Orange Order must end siege
Calls for the Orange Order to end their siege of the Garvaghy
Road have intensified this week as loyalist violence has erupted
in Portadown and Belfast.
Sinn Féin President Gerry Adams has described the situation as
``hugely dangerous'' and said also that the RUC are ``tolerating
street barricades by loyalists''.
``How many people have been arrested?'' Adams asked, pointing to
the wrongful arrest of Garvaghy Residents' representative
Breandán Mac Cionnaith this week for attempting to diffuse a
potentially violent situation.
``The toleration of people like Johnny Adair and UFF intimidation
of course raises the temperature, but it also raises the
possibility of someone unfortunate arriving at a roadblock and
``The Orange Order are attempting to distance themselves from
responsibility for all of this,'' Adams said, warning nationalists
to be on their guard.
While the Sinn Féin leader believes that ``increasingly elements
of unionism are accepting that we have the right to equality'', he
slammed ``reactionary elements of unionism'' for generating
sectarian tensions this week. ``The DUP are in the leadership. A
lot of the people in the Portadown Orange Order, who are
fomenting this, are members or supporters or fellow travellers of
the DUP. And of course, the UFF and other loyalists are part of
this as well - the responsibility lies with that reactionary
element of unionism.''
Adams was speaking following a meeting with the Taoiseach, Bertie
Ahern, at Government Buildings on Wednesday, 5 July. While the
immediate issue of loyalist violence and the Orange Order marches
topped the agenda, the Sinn Féin President also drew attention to
commitments made by the British Government in May. He made
particular reference to policing and demilitarisation; the
representation of elected representatives from the Six Counties
in the Oireachtas; and Dublin government spending of the
budgetary surplus. Adams raised the failure of the government to
share the wealth of the `Tiger Economy' and the need to focus the
budgetary surplus on rejuvenating deprived areas of the country.
He reiterated his call for calm and called on people to be
vigilant in areas where nationalists are under threat and said to
those contemplating violence to ``keep your eye on the big
``I uphold the right of the Orangemen to march,'' Adams said, ``but
this type of coat-trailing exercise, which is an affront to the
local community, is unacceptable. The business community and
community sectors in unionist areas need to raise their voices,
because Catholics are frightened''.
In response to a question on the DUP motion in the Assembly this
week, calling for Sinn Féin to be expelled from the Executive,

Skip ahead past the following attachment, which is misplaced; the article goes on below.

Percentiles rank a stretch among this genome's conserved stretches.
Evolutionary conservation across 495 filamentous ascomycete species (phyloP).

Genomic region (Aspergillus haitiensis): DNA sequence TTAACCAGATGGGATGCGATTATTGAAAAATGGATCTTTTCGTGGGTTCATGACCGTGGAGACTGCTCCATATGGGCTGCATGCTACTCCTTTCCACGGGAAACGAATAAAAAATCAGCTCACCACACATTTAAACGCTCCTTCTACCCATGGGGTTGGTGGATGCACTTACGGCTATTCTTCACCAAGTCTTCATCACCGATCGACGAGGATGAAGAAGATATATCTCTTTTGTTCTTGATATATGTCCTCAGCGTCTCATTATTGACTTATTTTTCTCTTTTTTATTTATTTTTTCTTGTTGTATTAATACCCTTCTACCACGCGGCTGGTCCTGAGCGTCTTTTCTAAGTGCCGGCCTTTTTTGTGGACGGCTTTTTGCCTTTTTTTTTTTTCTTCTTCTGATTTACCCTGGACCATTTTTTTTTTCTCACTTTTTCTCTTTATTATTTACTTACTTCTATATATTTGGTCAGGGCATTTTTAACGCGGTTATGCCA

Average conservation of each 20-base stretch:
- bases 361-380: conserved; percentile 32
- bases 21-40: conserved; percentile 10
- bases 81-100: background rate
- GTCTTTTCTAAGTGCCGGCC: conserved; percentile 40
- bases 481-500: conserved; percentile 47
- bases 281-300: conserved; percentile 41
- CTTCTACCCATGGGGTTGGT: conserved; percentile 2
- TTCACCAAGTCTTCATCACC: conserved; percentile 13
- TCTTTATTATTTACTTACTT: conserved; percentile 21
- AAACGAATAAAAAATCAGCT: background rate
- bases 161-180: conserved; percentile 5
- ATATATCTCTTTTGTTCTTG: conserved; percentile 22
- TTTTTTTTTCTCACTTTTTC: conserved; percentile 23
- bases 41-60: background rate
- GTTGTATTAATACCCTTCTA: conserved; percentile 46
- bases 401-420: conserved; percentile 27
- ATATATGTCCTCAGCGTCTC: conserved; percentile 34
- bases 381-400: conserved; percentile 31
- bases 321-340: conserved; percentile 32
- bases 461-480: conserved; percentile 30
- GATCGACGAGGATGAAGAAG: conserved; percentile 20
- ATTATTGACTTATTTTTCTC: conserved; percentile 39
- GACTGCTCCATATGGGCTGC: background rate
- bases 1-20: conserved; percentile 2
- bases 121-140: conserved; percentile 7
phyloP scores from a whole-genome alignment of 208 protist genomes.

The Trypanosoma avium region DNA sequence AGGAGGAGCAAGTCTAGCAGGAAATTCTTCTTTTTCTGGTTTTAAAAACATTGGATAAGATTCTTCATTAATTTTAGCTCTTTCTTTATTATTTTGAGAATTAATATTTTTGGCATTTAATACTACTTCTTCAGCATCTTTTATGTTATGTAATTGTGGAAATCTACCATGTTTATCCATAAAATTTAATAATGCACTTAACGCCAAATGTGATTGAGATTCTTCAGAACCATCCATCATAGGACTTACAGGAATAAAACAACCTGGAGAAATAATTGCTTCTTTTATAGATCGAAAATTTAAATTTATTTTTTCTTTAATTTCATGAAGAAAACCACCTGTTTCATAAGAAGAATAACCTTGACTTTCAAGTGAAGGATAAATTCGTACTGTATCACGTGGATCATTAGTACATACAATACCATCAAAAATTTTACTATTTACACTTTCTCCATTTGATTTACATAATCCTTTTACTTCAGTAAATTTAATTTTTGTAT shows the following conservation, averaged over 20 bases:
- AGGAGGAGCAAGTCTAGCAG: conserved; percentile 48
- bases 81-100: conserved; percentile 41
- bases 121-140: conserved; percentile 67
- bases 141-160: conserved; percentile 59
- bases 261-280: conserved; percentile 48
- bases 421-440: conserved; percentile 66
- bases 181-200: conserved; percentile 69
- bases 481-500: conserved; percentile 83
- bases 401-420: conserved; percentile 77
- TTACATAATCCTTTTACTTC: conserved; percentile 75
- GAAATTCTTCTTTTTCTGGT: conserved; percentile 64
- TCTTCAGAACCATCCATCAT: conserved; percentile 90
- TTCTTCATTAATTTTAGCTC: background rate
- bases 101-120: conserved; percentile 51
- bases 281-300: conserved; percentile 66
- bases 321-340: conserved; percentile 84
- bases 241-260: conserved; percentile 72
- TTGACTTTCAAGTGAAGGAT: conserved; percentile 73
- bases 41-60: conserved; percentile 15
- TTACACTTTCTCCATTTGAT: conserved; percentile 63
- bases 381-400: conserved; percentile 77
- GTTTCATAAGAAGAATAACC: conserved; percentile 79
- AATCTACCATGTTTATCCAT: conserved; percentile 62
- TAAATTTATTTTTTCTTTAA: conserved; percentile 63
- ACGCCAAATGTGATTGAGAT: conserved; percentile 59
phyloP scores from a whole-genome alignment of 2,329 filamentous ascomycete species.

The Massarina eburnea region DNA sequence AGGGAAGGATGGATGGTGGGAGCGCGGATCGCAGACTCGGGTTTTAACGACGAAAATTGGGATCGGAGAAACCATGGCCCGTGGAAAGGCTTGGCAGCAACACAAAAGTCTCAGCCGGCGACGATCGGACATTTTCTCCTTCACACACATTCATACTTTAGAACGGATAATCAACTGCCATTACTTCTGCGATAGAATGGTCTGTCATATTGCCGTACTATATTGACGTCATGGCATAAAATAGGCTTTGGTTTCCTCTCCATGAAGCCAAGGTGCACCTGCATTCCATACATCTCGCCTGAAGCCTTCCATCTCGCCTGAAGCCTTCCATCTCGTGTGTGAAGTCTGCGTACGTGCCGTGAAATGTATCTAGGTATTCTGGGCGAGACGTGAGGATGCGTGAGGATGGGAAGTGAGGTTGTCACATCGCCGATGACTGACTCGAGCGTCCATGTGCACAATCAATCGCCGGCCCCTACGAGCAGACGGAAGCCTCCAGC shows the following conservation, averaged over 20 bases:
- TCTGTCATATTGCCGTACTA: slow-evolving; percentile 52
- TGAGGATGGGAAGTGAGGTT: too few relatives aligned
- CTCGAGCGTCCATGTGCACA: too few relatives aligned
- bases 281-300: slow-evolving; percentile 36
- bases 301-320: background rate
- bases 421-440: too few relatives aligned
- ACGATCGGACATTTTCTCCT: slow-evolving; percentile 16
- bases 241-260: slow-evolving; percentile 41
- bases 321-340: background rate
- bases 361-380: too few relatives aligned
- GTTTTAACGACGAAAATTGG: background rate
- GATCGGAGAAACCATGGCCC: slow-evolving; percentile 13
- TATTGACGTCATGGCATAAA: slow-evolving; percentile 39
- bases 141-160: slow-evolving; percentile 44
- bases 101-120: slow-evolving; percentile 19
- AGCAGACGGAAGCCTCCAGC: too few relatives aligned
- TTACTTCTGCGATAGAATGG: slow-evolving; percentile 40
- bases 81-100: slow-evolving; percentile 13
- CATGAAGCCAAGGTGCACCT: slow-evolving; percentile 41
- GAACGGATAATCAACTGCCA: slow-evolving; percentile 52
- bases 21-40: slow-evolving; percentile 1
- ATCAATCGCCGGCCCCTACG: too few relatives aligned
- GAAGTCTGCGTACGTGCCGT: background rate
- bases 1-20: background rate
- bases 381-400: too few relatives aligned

Assembly member for West Tyrone Pat Doherty dismissed the move
as an ``electoral stunt''.
``Many members of the DUP serve on councils and committees
throughout the north with Sinn Féin representatives and under
Sinn Féin chairpersons. It is highly hypocritical of them to make
The DUP were this week accused of `playing musical chairs' when
they decided to resign their representatives on the Executive,
Peter Robinson and Nigel Dodds, only to put another two DUP
members in their place. The Alliance Party deputy leader, Séamus
Close, said that the DUP plan was comical. ``With Peter in and
Peter out, Nigel in and Nigel out, they do the hokey-cokey and
they change them around, that's what it's all about,'' he said.
Meanwhile, Sinn Féin were again busy lobbying in London and
further afield as the Police Bill concluding its committee stage
before it is put to the British House of Commons next week. Party
chairperson Mitchel McLaughlin, Assembly member for Foyle and
South Dublin County Councillor, Seán Crowe, discussed the British
proposals with the leaders of all the main political groupings in
the European Parliament and most of the Irish MEPs.
The Sinn Féin representatives voiced republicans' concerns over
the British government's response to implementing the Patten
Proposals. They acknowledged that MEPs have little direct power
in this area, ``but, clearly, MEPs are influential and we have
asked them to use whatever channels are available to them to give
substance to their views as communicated to us that Patten should
be implemented in full,'' said McLaughlin.
North Belfast Assembly member Gerry Kelly will today be in London
to (Thursday, 6 July) brief members of the Foreign Press
Association and the American press corps on the Policing Bill and
matters relating to the Drumcree dispute.
Kelly will point out that the Peter Mandelson Bill ``fully
addresses only 11 of the Patten Proposals, while `subverting' 89
of the other resolutions. There is insufficient information in
the Bill on the other 75 proposals for Sinn Féin to make a full
response to them.
``There is a massive gulf between the Mandelson Bill and what is
actually needed. Mandelson has failed to go anywhere near what is
required,'' Kelly told An Phoblacht. ``We will continue to lobby
all those who have influence over the formulation of the final